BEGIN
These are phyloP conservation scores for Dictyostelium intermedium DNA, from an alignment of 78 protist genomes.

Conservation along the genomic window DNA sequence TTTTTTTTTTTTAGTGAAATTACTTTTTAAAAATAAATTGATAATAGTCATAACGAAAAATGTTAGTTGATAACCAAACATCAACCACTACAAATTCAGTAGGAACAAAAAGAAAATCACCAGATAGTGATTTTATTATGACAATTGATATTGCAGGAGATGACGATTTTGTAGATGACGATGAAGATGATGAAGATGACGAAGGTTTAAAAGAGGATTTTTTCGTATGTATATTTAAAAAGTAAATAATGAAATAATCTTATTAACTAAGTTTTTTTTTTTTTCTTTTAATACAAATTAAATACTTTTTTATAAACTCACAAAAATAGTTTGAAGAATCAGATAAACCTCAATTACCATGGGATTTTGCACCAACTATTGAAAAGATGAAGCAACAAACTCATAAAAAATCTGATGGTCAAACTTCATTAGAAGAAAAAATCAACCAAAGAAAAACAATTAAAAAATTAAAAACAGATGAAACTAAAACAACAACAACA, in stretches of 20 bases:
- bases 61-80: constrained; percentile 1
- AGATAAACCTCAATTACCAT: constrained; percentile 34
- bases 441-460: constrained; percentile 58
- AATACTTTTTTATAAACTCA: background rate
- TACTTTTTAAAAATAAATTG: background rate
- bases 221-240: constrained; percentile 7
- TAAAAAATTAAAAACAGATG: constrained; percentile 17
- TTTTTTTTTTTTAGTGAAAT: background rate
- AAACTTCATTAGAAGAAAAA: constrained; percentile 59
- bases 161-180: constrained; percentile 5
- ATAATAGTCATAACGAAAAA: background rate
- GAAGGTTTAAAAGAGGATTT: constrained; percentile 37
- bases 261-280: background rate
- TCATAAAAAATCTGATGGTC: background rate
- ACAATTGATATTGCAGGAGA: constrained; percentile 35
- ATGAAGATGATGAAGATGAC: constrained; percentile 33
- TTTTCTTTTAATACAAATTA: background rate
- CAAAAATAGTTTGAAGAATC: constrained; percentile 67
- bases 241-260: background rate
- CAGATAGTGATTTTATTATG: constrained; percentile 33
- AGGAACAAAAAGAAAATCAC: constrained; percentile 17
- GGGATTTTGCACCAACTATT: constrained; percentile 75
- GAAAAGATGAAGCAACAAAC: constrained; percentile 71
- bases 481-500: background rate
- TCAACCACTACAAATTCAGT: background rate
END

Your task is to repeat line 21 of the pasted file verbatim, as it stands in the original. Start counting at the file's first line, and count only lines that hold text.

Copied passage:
- bases 241-260: background rate